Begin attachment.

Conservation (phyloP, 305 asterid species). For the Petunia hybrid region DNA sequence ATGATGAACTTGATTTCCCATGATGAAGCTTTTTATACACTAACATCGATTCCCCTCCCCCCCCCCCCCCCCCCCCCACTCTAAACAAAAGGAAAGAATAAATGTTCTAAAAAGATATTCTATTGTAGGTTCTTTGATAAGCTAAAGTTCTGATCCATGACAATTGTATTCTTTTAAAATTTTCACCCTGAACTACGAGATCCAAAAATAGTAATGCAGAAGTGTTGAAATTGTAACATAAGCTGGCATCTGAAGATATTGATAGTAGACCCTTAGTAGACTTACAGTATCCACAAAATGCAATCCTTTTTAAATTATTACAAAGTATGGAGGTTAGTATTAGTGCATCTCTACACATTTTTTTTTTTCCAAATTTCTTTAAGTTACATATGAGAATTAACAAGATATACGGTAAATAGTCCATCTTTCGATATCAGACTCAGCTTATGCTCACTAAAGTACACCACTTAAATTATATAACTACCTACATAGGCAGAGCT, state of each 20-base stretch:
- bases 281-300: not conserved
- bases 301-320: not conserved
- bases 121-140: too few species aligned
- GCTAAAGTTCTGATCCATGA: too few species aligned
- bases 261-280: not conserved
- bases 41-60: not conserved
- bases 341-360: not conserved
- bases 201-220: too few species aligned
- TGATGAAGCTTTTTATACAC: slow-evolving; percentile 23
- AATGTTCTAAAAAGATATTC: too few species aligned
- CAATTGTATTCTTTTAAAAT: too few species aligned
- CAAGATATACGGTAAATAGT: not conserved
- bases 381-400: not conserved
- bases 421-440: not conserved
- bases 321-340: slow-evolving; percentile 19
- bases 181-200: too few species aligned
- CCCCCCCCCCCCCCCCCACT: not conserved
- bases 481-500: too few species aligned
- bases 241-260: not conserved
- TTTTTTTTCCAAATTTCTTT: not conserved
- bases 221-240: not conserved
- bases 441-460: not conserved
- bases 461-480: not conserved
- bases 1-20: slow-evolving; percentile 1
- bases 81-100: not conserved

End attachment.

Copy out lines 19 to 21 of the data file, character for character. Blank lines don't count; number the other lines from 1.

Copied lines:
- bases 481-500: too few species aligned
- bases 241-260: not conserved
- TTTTTTTTCCAAATTTCTTT: not conserved